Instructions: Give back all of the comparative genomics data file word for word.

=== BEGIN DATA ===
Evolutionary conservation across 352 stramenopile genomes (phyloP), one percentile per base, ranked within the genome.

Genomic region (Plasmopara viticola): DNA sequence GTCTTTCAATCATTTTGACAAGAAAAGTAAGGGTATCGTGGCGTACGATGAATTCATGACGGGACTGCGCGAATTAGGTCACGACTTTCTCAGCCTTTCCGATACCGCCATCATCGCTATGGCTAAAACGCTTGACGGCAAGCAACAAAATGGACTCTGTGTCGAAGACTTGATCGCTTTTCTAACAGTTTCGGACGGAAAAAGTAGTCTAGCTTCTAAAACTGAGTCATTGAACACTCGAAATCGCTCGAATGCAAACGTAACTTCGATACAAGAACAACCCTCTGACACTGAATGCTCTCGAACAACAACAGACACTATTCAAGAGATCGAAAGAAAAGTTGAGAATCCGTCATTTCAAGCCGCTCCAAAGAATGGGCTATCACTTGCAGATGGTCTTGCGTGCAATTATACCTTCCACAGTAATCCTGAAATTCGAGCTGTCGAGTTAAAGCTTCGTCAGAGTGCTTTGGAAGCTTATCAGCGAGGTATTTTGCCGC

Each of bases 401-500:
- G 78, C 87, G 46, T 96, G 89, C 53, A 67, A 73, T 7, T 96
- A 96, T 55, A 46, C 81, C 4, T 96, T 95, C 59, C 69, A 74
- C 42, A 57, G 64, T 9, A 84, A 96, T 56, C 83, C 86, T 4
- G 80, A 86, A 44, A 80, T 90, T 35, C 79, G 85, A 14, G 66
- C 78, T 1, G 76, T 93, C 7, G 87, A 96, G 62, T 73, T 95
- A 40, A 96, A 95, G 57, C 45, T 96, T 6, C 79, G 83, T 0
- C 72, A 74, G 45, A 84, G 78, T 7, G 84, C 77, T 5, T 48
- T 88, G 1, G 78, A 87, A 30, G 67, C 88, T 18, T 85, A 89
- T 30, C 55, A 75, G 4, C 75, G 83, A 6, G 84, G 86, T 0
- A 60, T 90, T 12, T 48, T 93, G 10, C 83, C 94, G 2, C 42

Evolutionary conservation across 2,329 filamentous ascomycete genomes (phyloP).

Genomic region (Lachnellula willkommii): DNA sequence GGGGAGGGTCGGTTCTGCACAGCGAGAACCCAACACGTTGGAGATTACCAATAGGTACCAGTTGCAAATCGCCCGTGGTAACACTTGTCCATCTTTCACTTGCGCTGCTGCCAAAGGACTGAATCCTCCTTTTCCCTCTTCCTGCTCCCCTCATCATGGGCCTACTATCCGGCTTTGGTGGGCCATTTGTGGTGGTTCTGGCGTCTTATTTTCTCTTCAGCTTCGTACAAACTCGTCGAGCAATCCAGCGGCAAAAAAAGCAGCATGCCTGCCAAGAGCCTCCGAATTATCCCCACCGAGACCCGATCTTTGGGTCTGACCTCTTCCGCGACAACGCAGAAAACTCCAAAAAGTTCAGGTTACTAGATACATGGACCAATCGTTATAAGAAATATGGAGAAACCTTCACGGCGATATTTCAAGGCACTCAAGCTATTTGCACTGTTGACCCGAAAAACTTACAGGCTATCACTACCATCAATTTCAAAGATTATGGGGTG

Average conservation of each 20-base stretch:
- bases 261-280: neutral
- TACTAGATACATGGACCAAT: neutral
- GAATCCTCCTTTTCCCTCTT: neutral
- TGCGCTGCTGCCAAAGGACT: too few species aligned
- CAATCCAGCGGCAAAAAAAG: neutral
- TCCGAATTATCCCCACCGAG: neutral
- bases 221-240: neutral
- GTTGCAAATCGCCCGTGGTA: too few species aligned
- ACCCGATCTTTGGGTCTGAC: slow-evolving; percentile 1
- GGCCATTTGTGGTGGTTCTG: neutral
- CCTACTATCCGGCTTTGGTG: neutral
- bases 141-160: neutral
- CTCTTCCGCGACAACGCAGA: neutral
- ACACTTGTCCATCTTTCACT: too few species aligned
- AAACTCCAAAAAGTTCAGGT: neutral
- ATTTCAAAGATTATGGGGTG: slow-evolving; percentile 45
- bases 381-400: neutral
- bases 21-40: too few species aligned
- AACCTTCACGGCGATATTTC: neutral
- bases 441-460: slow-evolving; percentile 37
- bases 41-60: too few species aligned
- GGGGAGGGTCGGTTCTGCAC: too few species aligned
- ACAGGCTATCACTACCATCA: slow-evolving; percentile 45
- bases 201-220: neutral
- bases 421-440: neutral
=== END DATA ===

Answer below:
Evolutionary conservation across 352 stramenopile genomes (phyloP), one percentile per base, ranked within the genome.

Genomic region (Plasmopara viticola): DNA sequence GTCTTTCAATCATTTTGACAAGAAAAGTAAGGGTATCGTGGCGTACGATGAATTCATGACGGGACTGCGCGAATTAGGTCACGACTTTCTCAGCCTTTCCGATACCGCCATCATCGCTATGGCTAAAACGCTTGACGGCAAGCAACAAAATGGACTCTGTGTCGAAGACTTGATCGCTTTTCTAACAGTTTCGGACGGAAAAAGTAGTCTAGCTTCTAAAACTGAGTCATTGAACACTCGAAATCGCTCGAATGCAAACGTAACTTCGATACAAGAACAACCCTCTGACACTGAATGCTCTCGAACAACAACAGACACTATTCAAGAGATCGAAAGAAAAGTTGAGAATCCGTCATTTCAAGCCGCTCCAAAGAATGGGCTATCACTTGCAGATGGTCTTGCGTGCAATTATACCTTCCACAGTAATCCTGAAATTCGAGCTGTCGAGTTAAAGCTTCGTCAGAGTGCTTTGGAAGCTTATCAGCGAGGTATTTTGCCGC

Each of bases 401-500:
- G 78, C 87, G 46, T 96, G 89, C 53, A 67, A 73, T 7, T 96
- A 96, T 55, A 46, C 81, C 4, T 96, T 95, C 59, C 69, A 74
- C 42, A 57, G 64, T 9, A 84, A 96, T 56, C 83, C 86, T 4
- G 80, A 86, A 44, A 80, T 90, T 35, C 79, G 85, A 14, G 66
- C 78, T 1, G 76, T 93, C 7, G 87, A 96, G 62, T 73, T 95
- A 40, A 96, A 95, G 57, C 45, T 96, T 6, C 79, G 83, T 0
- C 72, A 74, G 45, A 84, G 78, T 7, G 84, C 77, T 5, T 48
- T 88, G 1, G 78, A 87, A 30, G 67, C 88, T 18, T 85, A 89
- T 30, C 55, A 75, G 4, C 75, G 83, A 6, G 84, G 86, T 0
- A 60, T 90, T 12, T 48, T 93, G 10, C 83, C 94, G 2, C 42

Evolutionary conservation across 2,329 filamentous ascomycete genomes (phyloP).

Genomic region (Lachnellula willkommii): DNA sequence GGGGAGGGTCGGTTCTGCACAGCGAGAACCCAACACGTTGGAGATTACCAATAGGTACCAGTTGCAAATCGCCCGTGGTAACACTTGTCCATCTTTCACTTGCGCTGCTGCCAAAGGACTGAATCCTCCTTTTCCCTCTTCCTGCTCCCCTCATCATGGGCCTACTATCCGGCTTTGGTGGGCCATTTGTGGTGGTTCTGGCGTCTTATTTTCTCTTCAGCTTCGTACAAACTCGTCGAGCAATCCAGCGGCAAAAAAAGCAGCATGCCTGCCAAGAGCCTCCGAATTATCCCCACCGAGACCCGATCTTTGGGTCTGACCTCTTCCGCGACAACGCAGAAAACTCCAAAAAGTTCAGGTTACTAGATACATGGACCAATCGTTATAAGAAATATGGAGAAACCTTCACGGCGATATTTCAAGGCACTCAAGCTATTTGCACTGTTGACCCGAAAAACTTACAGGCTATCACTACCATCAATTTCAAAGATTATGGGGTG

Average conservation of each 20-base stretch:
- bases 261-280: neutral
- TACTAGATACATGGACCAAT: neutral
- GAATCCTCCTTTTCCCTCTT: neutral
- TGCGCTGCTGCCAAAGGACT: too few species aligned
- CAATCCAGCGGCAAAAAAAG: neutral
- TCCGAATTATCCCCACCGAG: neutral
- bases 221-240: neutral
- GTTGCAAATCGCCCGTGGTA: too few species aligned
- ACCCGATCTTTGGGTCTGAC: slow-evolving; percentile 1
- GGCCATTTGTGGTGGTTCTG: neutral
- CCTACTATCCGGCTTTGGTG: neutral
- bases 141-160: neutral
- CTCTTCCGCGACAACGCAGA: neutral
- ACACTTGTCCATCTTTCACT: too few species aligned
- AAACTCCAAAAAGTTCAGGT: neutral
- ATTTCAAAGATTATGGGGTG: slow-evolving; percentile 45
- bases 381-400: neutral
- bases 21-40: too few species aligned
- AACCTTCACGGCGATATTTC: neutral
- bases 441-460: slow-evolving; percentile 37
- bases 41-60: too few species aligned
- GGGGAGGGTCGGTTCTGCAC: too few species aligned
- ACAGGCTATCACTACCATCA: slow-evolving; percentile 45
- bases 201-220: neutral
- bases 421-440: neutral